HARARE: Zimbabwe has launched a 30 million U.S. dollar export revolving fund to revive its once vibrant horticultural sector.
The funding came from the Special Drawing Rights (SDR) allocation of 961 million dollars made to Zimbabwe by the International Monetary Fund last year.
It will “go a long way in empowering our farmers to start horticulture projects as well as acquire value addition facilities that will enable dehydrating, freezing, canning, bottling, extracting, juicing and concentrating their produce,” Finance Minister Mthuli Ncube said on Thursday.
The revolving fund, he said, will be accessed through normal banking channels with four banks participating.
“It is a sector that has potential to generate foreign currency earnings and create jobs that will have a multiplier effect in growing the economy,” Ncube said. “The horticulture export revolving fund has the potential to close the funding gap and spearhead increased productivity, as well as finance bankable projects with a focus on value addition.”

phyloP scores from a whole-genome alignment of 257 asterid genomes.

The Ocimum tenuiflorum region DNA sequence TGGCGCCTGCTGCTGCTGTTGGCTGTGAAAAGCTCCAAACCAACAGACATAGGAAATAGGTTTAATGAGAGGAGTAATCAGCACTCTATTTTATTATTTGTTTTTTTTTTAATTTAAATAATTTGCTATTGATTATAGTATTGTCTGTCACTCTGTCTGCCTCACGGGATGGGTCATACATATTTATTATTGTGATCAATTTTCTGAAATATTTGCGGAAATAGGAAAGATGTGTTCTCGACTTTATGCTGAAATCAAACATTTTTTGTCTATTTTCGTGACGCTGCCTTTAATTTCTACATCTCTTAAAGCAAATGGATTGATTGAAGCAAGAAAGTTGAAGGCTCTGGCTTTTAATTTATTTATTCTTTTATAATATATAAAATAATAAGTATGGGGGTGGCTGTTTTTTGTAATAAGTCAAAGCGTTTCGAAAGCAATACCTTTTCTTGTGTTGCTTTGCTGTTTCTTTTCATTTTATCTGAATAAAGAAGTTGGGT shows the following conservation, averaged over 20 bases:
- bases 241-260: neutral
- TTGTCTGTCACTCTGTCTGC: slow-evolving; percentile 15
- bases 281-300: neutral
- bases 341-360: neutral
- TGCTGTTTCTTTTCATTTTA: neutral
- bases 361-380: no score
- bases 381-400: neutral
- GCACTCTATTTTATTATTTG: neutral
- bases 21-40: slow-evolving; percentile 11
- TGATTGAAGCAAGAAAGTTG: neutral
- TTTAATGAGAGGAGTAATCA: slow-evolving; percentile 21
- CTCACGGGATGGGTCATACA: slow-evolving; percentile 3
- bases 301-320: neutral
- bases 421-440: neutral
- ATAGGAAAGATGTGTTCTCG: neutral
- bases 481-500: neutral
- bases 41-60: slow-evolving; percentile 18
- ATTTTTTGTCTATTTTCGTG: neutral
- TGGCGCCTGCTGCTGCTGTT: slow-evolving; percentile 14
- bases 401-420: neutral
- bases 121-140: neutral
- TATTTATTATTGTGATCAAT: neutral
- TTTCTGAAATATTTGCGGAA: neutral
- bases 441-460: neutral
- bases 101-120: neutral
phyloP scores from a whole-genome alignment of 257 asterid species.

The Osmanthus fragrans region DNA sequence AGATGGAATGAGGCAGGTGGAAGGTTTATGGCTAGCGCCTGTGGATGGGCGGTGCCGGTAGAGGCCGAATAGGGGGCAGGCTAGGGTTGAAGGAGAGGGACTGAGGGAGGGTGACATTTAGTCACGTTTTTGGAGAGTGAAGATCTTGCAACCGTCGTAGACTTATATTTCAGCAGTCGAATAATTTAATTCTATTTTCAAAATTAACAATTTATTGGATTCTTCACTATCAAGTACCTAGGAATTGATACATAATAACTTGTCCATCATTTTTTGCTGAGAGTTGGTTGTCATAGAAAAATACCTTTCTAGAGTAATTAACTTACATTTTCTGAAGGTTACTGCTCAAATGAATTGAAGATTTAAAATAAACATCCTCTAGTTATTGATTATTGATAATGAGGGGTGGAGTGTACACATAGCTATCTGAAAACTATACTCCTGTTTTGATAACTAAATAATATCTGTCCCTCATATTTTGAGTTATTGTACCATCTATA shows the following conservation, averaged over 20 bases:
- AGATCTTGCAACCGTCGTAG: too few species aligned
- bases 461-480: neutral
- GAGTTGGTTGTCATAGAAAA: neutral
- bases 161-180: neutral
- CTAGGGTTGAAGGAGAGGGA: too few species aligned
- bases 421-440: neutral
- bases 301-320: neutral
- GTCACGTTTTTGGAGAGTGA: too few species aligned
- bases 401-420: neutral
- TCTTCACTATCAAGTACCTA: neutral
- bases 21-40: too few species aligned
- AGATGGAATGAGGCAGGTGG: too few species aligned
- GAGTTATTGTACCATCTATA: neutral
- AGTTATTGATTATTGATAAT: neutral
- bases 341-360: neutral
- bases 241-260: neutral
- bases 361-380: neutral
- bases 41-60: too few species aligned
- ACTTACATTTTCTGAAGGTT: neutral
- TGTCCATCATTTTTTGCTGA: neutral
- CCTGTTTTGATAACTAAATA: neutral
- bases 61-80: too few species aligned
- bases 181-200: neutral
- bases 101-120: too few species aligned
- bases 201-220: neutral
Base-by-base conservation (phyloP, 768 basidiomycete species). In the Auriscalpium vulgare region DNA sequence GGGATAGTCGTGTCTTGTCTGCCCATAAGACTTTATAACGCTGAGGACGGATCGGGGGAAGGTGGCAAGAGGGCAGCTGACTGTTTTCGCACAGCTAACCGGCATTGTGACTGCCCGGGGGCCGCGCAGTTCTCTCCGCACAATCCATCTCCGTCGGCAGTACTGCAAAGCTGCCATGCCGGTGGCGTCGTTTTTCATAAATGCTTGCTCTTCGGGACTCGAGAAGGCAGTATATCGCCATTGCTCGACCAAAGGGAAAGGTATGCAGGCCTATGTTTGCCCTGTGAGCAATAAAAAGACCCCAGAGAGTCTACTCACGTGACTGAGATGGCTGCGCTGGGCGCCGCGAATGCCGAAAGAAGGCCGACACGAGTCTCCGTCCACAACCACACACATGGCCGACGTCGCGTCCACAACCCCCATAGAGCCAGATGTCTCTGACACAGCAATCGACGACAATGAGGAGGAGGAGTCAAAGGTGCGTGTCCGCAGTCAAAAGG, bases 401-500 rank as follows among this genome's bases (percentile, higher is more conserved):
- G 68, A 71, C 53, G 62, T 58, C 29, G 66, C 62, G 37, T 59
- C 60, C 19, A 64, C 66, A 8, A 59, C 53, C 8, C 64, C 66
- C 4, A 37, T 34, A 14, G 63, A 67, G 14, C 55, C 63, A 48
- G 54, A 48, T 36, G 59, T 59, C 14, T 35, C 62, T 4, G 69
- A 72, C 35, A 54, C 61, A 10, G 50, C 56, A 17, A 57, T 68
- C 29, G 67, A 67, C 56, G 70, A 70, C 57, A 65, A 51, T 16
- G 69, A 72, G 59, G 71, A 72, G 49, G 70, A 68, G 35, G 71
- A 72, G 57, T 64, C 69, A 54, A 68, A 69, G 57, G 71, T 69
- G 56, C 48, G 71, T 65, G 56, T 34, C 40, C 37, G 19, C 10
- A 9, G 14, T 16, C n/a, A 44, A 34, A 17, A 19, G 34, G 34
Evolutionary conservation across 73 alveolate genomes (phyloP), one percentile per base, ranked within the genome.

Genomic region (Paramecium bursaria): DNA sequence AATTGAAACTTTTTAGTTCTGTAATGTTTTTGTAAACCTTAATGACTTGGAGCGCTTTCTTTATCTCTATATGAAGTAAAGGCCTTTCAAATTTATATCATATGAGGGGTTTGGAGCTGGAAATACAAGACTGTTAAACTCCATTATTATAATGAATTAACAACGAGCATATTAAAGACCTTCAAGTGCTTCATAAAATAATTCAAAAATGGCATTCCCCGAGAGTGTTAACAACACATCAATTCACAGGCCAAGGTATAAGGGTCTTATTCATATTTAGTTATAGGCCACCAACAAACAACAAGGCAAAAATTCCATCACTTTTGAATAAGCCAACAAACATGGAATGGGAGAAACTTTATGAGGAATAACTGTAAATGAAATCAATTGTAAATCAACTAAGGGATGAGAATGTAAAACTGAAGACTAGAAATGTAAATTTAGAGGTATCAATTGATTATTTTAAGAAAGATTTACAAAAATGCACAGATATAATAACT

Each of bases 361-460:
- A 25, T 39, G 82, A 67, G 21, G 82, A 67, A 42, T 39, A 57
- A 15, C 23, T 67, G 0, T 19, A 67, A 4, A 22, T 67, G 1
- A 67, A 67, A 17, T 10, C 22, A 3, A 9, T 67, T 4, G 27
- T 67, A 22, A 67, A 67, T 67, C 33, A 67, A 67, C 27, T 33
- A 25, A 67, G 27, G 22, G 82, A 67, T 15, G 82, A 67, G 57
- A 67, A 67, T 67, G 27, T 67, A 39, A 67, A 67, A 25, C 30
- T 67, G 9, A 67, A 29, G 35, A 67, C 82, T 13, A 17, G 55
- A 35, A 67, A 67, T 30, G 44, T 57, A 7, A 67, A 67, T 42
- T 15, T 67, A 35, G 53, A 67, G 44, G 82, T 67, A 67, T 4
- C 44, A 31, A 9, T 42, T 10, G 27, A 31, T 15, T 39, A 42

He said the government wants to, through the revolving fund, restore Zimbabwe to its position as one of the leading horticultural exporting countries in the African region.
According to the Horticultural Development Council of Zimbabwe, the country’s horticultural exports rose from only 6 million dollars in the 1987-88 season to 103 million dollars by 1997.
Until the late 1990s, horticulture contributed between 3.5 percent and 4.5 percent of Zimbabwe’s gross domestic product and was a major foreign currency earner for the country, exporting fruits, vegetables, tree nuts, avocados and cut flowers to European markets.
The government expects the sector to contribute 300 million U.S. dollars annually in export earnings by 2030, up from the current 77 million dollars.
“The facility is a revolving fund and as such the government expects that beneficiaries will repay loans made available to them so that other farmers may also benefit,” the minister said.